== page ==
Treasurer Riley Moore jumps into congressional race, another early political announcement

West Virginia Treasurer Riley Moore, representing the third generation of a Republican political dynasty, today announced a run for Congress.

Moore, saying he’s an “America First conservative,” was planning an announcement with supporters at noon.

“I am proud and excited to announce today I’m running to be the next member of Congress from the 2nd Congressional District from the state of West Virginia,” he said on Talkline. “I think we need fighters in Congress.”

Riley Moore

Moore, whose home is Harpers Ferry in Jefferson County, is a former state delegate from a prominent political family and a work history in Washington D.C. He is the nephew of current U.S. Senator Shelley Moore Capito, R-W.Va., and grandson of three-time Gov. Arch Moore, also a Republican.

His announcement came just a little more than a week after the newly-elected congressman in the sweeping district, Alex Mooney, announced he would run for U.S. Senate in 2024.

“I always think it’s wise to state your intentions clearly and early,” Moore said today.

Mooney waited just a week after the General Election to announce his challenge to U.S. Senator Joe Manchin, a Democrat. Mooney has already started asking for campaign donations.

Earlier this year, Mooney defeated fellow incumbent Congressman David McKinley, also a Republican, in a battle over a combined new district. Mooney then defeated Democrat Barry Wendell, a former Morgantown councilman, in the General Election, way back on Nov. 8.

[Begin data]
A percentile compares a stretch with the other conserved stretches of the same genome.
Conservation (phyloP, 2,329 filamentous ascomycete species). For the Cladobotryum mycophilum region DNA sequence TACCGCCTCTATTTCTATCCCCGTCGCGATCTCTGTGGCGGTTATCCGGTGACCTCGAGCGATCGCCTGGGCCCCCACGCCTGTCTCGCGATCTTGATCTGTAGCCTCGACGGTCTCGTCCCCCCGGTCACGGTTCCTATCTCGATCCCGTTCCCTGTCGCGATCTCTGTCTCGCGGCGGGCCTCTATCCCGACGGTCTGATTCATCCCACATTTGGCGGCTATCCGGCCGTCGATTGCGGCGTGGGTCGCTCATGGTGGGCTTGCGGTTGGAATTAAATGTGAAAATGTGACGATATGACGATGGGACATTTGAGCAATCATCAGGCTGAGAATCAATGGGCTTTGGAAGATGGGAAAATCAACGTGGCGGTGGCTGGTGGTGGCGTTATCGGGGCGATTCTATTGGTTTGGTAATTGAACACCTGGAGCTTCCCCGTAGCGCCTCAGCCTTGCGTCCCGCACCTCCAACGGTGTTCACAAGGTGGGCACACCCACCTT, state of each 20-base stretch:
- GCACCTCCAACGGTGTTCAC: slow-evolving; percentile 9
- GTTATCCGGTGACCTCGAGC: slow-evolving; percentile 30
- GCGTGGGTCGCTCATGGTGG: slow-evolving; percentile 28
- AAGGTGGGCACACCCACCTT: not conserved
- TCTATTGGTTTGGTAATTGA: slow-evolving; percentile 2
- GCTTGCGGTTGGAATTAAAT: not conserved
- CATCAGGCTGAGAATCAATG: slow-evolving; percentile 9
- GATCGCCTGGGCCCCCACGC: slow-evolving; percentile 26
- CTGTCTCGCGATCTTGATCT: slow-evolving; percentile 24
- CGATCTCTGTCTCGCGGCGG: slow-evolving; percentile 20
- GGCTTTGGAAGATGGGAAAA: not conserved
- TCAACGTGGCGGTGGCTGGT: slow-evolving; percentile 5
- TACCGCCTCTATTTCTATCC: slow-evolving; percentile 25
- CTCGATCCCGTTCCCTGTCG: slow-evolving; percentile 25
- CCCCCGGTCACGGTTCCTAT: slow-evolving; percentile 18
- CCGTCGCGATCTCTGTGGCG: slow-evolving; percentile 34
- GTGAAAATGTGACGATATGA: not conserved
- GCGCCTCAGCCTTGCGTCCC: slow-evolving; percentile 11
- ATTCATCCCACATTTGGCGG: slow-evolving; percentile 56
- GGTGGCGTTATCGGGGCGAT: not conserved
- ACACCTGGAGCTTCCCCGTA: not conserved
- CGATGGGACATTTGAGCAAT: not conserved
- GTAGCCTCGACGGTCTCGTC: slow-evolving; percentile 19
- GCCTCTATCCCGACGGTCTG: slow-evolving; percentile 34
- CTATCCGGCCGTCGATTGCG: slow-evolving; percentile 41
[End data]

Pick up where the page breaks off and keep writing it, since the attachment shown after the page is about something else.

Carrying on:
The electoral turf, District 2, is a swath of the northern counties of the state and was established when West Virginia lost a congressional seat as a result of population loss.

Moore took office as state Treasurer in 2021 after defeating the longtime officeholder, Democrat John Perdue.

His office has been in the public eye in West Virginia from overseeing programs like the Hope Scholarship for students leaving the public education system, but Moore also has made frequent appearances on national political programs by taking on giant, national financial companies over how their investment practices relate to climate policies.

He was elected to the state’s House of Delegates in 2016 to a district that includes portions of Jefferson County, including Shepherdstown and Harpers Ferry. Moore was defeated after one term by Democrat John Doyle, a longtime delegate.

Prior to serving in elected office, Moore worked as a national security staffer for the U.S. House of Representatives Committee on Foreign Affairs, as a contract employee for the U.S. Department of Homeland Security, and as an employee of the defense and aerospace firm Textron Inc.

He has a bachelors’ degree from George Mason University and a master’s degree in strategic security studies from the National Defense University.

The recent announcements by Moore and Mooney are likely the first in a bunch to drop ahead of 2024.

Attorney General Patrick Morrisey, a Republican, last week distributed a six-page letter in which he described openness to governor, Senate or Congress while urging people to “hold off pledging your support to any other candidate who may be making noise about one of the key races up in 2024.”

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